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Working up to working out

Published: Wednesday, June 12, 2013 1:15 a.m. CST • Updated: Wednesday, June 12, 2013 12:49 p.m. CST

Whether you are experienced at exercise and want to amp up your workout, or someone just starting out, care must be taken when increasing your activity. Here are a few guidelines to follow:

Warm-up – A good warm-up should mimic the type of activity you will be doing. As an example, if you are planning to jog, start with a slow walk and gradually increase the pace, transitioning to a jog once your muscles feel looser and you are breathing a little harder. Your warm-up should take at least 5 minutes, depending on the amount of time you plan to exercise. Some experts recommend that the warm-up and cool-down phases together should be as long as the amount of time spent exercising. For example, a half-hour workout might mean a 15-minute warm-up, plus a 15-minute cool-down period.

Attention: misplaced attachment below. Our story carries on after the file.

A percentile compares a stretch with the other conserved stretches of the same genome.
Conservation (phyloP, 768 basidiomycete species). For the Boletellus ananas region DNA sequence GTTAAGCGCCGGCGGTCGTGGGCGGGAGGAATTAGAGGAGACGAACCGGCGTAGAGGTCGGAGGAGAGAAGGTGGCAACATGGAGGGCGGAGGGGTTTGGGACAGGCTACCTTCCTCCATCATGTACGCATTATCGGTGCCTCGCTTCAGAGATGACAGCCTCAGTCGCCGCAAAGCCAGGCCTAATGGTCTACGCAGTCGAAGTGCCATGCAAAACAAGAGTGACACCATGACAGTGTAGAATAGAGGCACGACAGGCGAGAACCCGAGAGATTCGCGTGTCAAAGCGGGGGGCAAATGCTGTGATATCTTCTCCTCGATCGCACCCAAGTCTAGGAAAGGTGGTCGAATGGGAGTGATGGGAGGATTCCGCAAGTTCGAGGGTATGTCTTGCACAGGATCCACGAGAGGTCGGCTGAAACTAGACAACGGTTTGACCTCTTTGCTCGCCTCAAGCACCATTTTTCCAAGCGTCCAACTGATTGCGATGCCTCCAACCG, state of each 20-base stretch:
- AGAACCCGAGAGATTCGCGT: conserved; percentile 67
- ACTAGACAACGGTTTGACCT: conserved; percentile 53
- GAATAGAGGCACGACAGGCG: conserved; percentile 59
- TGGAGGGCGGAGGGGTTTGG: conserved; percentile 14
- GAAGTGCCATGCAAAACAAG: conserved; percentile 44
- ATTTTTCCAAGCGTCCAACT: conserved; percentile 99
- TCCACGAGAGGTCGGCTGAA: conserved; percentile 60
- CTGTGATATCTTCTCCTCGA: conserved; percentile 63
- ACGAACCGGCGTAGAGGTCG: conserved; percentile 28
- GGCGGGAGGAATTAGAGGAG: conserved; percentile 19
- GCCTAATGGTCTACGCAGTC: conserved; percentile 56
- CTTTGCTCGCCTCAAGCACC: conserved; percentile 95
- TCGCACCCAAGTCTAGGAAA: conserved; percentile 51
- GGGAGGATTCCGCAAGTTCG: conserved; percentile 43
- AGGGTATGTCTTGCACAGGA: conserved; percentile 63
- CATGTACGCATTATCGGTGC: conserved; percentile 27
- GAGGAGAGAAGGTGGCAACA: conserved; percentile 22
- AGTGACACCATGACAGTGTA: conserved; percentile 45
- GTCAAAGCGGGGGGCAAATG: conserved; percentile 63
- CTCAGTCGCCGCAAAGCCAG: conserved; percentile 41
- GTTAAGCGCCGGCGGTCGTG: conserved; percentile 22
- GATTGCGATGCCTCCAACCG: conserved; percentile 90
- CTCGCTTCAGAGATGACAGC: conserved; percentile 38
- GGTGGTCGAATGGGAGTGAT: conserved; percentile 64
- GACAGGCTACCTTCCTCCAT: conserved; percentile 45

Stretching – It may seem strange, but you might benefit from doing a little stretching after you have warmed up and before you begin more vigorous exercise. This can help joints become more flexible. You should not stretch “cold” muscles.

Increase gradually – Slowly increase the amount of time you spend in vigorous activity. Doing too much too soon can increase your chance of injury. A sensible plan might be to increase by 10 percent each week the time or distance that you did the previous week. If you are new to exercise, aim for 10 or 15 minutes at a time until you build up stamina.

Cooling down – This means gradually bringing your heart rate and respiration back to your pre-exercise state. A cool-down period is very important, especially if you are working out harder. Strenuous exercise causes more blood to move into the legs and feet. If you suddenly stop exercising, your heart rate drops too quickly and that blood can pool in your lower body, causing dizziness and even fainting. Whatever you did as a warm-up can be repeated for cooling down. You should stay in the cool-down phase until you feel breathing and heart rate returning to normal.

Stretch (again) – Muscles can tighten up, especially when they aren’t used to exercise, and may remain so for long periods of time. Stretching after you exercise, and while muscles are still warm, can help muscles and joints to remain flexible and prevent muscle soreness.

Remember that it’s always a good idea to check with your doctor before beginning a new exercise routine.  

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